Figure 7 Comparison of theoretical and experimental variation of temperature (a) z = 0.05 m, (b) z = 0.15 m, (c) z = 0.25 m. 

Figure 8 Linear regression model, theoretical temperature = a + b (experimental temperature). 

Now, replacing the values of Ai, wi, and ψ obtained by means of the interpolation in the Fourier series (with z = 0.05 m) and the experimental diffusivity values (Table 2) in equation 4, this shows the theoretical formula for the variation of temperature at different depths. Figures 7b and 7c show the comparison of the theoretical and experimental temperature at depths z = 0.15 and 0.25 m, respectively. It can be observed that the theoretical and the experimental temperature show a good fit, since the correlation coefficients are r = 0.92 and 0.85 for the depths z = 0.15 and 0.25 m, respectively (Figures 8b and 8c).

Table 3 Percentage of error calculated the apparent diffusivity experiments April and August 2013 

Relative Standard Deviation
m ________________________________%__________________________________
0.05-0.15 4.65 4.78 4.51 10.18 9.57 9.33
0.05-0.25 6.58 6.90 6.39 11.10 11.00 10.92
0.05-0.35 10.03 11.35 10.16 15.02 15.49 14.82
0.05-0.45 13.43 15.89 13.88 20.52 20.98 20.10
0.05-0.55 16.88 21.37 18.42 26.92 27.37 27.05


The amplitudes of the waves decrease in the depth close to an exponential (Figure 5). However, it is possible to determine and therefore use this method of amplitude for this type of soil to a depth of 0.55 m, it has been previously used on varying soil types and depths by Horton et al. (1983), Verhoef et al. (1996), Evett et al. (2012), and Danelichen et al. (2013).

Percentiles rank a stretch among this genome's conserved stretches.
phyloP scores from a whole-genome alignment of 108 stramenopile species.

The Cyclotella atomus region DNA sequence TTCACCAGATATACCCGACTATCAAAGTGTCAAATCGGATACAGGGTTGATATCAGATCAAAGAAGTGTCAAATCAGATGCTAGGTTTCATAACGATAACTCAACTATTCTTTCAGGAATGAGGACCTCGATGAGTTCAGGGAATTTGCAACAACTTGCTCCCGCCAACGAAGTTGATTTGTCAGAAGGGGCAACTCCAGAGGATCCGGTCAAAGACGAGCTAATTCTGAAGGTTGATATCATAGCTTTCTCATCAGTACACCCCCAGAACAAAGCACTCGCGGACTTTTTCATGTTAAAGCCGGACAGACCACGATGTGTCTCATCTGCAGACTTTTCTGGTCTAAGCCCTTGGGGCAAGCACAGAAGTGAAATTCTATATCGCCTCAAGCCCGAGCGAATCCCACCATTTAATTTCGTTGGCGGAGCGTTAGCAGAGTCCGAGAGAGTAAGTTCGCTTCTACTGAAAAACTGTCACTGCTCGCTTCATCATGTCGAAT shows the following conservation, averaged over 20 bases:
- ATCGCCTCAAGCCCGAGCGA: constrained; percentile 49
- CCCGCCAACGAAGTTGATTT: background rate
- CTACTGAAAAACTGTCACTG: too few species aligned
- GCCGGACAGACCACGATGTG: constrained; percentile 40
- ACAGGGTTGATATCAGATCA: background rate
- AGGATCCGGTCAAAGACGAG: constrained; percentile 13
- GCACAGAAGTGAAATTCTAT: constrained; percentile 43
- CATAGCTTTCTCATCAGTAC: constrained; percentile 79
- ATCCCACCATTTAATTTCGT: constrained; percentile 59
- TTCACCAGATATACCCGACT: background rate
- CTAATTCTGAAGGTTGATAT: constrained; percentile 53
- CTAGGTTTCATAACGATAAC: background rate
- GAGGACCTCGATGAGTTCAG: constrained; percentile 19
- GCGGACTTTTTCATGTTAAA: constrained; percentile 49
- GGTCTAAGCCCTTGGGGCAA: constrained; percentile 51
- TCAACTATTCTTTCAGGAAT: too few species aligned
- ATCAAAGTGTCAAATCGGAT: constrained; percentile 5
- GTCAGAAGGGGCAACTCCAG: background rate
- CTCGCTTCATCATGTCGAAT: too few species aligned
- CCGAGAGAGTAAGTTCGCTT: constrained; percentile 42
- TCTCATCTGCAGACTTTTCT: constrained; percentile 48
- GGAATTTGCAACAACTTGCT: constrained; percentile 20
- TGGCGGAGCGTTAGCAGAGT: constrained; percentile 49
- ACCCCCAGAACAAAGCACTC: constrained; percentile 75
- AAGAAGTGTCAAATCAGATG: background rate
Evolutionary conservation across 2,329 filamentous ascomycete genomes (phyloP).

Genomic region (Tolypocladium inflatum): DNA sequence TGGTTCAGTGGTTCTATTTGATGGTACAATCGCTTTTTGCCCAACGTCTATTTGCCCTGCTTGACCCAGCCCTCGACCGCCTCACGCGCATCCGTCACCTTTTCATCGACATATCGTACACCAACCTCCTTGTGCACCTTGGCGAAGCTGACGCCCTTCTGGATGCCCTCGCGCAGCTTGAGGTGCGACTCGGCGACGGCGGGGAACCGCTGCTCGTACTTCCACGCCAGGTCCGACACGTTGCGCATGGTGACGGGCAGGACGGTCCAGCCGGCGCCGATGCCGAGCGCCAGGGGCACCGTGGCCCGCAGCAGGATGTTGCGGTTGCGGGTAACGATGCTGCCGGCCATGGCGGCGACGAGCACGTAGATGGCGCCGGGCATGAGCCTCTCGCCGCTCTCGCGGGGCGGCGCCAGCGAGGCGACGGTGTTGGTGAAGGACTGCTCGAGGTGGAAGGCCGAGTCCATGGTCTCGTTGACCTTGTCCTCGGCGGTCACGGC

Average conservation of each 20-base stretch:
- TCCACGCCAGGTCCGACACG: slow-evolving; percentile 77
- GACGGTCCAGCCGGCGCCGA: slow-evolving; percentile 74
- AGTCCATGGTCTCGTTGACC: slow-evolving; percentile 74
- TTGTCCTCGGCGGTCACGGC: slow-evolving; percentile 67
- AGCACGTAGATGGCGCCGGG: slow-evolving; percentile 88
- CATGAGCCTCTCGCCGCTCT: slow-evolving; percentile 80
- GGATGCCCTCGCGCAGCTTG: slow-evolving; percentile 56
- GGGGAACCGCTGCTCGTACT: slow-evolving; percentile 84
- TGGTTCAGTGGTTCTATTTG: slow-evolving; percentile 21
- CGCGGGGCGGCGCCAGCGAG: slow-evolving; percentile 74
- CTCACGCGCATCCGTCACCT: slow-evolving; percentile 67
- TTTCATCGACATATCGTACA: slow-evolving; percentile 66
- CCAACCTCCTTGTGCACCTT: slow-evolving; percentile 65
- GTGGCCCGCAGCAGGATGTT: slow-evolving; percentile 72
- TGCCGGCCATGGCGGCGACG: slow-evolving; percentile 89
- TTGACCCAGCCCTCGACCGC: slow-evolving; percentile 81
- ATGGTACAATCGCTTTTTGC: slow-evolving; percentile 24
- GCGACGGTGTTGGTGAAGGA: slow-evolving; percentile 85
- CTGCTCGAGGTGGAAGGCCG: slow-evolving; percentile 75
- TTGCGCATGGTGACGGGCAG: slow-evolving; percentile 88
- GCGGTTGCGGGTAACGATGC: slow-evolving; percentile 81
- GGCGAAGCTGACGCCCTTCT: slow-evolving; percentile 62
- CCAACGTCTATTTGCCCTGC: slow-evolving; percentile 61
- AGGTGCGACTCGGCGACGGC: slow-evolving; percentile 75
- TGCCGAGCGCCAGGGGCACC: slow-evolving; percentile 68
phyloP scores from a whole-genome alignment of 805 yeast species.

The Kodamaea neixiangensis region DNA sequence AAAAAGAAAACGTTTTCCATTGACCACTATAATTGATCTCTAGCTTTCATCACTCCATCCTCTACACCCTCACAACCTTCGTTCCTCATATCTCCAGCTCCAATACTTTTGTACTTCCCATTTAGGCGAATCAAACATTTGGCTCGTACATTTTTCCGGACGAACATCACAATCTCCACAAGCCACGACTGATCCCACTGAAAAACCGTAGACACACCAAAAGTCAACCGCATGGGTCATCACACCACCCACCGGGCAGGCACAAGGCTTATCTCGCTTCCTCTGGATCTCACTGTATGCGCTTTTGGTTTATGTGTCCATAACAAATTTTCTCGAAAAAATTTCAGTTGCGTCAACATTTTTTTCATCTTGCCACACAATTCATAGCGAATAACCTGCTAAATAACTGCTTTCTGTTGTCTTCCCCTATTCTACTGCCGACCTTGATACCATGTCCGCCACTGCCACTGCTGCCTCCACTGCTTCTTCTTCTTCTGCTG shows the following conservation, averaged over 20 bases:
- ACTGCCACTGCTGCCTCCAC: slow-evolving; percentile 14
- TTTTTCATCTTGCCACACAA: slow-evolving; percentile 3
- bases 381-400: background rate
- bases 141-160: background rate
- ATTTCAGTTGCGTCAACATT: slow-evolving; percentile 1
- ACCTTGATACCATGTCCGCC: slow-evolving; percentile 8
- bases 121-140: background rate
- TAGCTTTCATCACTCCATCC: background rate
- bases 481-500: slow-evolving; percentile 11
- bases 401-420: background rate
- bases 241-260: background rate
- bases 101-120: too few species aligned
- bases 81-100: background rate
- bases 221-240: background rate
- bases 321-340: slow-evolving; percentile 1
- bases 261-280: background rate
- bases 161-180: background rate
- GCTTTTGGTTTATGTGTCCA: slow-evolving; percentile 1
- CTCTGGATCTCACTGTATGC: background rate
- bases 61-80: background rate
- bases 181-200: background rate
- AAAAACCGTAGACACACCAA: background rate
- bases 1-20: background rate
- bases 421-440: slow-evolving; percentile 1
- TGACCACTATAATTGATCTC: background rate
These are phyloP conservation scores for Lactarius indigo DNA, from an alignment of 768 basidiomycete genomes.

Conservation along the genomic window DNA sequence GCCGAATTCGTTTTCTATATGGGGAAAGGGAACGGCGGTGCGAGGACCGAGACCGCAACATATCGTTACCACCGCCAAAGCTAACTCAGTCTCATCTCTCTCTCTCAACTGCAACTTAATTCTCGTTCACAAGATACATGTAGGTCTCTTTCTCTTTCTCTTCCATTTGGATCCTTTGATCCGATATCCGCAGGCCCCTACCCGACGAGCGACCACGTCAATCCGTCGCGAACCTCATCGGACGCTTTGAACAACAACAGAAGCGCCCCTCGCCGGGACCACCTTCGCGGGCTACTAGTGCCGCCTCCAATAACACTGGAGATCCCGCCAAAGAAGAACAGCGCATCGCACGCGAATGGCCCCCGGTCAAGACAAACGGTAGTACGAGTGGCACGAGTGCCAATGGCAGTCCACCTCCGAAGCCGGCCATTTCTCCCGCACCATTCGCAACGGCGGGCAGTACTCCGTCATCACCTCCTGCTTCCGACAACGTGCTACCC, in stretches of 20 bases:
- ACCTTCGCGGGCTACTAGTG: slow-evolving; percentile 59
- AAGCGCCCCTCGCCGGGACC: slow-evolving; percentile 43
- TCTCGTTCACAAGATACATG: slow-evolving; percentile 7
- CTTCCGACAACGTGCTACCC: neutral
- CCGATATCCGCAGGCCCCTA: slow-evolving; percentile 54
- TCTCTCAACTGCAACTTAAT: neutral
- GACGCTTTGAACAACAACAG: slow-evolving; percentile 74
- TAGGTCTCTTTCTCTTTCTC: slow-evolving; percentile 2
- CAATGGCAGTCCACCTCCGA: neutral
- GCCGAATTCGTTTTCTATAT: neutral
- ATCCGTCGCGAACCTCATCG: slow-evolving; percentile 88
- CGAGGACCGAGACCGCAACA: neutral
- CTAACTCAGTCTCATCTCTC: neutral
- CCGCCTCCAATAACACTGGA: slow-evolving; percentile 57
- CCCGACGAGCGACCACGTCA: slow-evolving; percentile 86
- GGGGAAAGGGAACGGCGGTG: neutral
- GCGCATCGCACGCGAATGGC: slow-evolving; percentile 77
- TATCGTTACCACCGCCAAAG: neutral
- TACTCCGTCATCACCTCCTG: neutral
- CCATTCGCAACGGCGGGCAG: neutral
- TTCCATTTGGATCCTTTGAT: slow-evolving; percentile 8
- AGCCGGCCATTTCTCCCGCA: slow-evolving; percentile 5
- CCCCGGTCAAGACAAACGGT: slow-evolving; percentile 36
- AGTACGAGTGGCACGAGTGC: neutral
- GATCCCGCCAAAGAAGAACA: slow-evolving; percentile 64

The diffusivity values increase when there is a higher soil thickness (Figure 6). This can be explained because the moisture is higher at increased depth and therefore the thermal diffusivity increases. This increment in humidity–diffusivity coincides with findings from Verhoef et al. (1996) and Florides and Kalogirou (2004). The values reported by Florides and Kalogirou (2004) are 1 × 10−7 to 10 × 10−7 m2 s−1. In the present work, the apparent thermal diffusivity values of the sandy soil were between 2.26 × 10−7 and 8.71 × 10−7 m2 s−1, in the aforementioned interval.

On the other hand, the change of the values of thermal diffusivity of the soil with depth was mentioned as having a linear correlation, with coefficients close to one. This might be related to increased humidity with increasing depth. This situation is expected, as there are records of nearby wells where the groundwater is at depths of 1 to 2 m.

In terms of the uncertainty values calculated from the propagation of errors observed in table 4, the relative standard deviation values increased with depth by values of 4.65 up to 27.37 %. These uncertainty values are high, and they could be lower if the uncertainties of the wave amplitudes decrease, since this is the parameter that has the greatest impact on the value of the propagation of errors, the values of % RSD being between 0.49 and 26.66 %.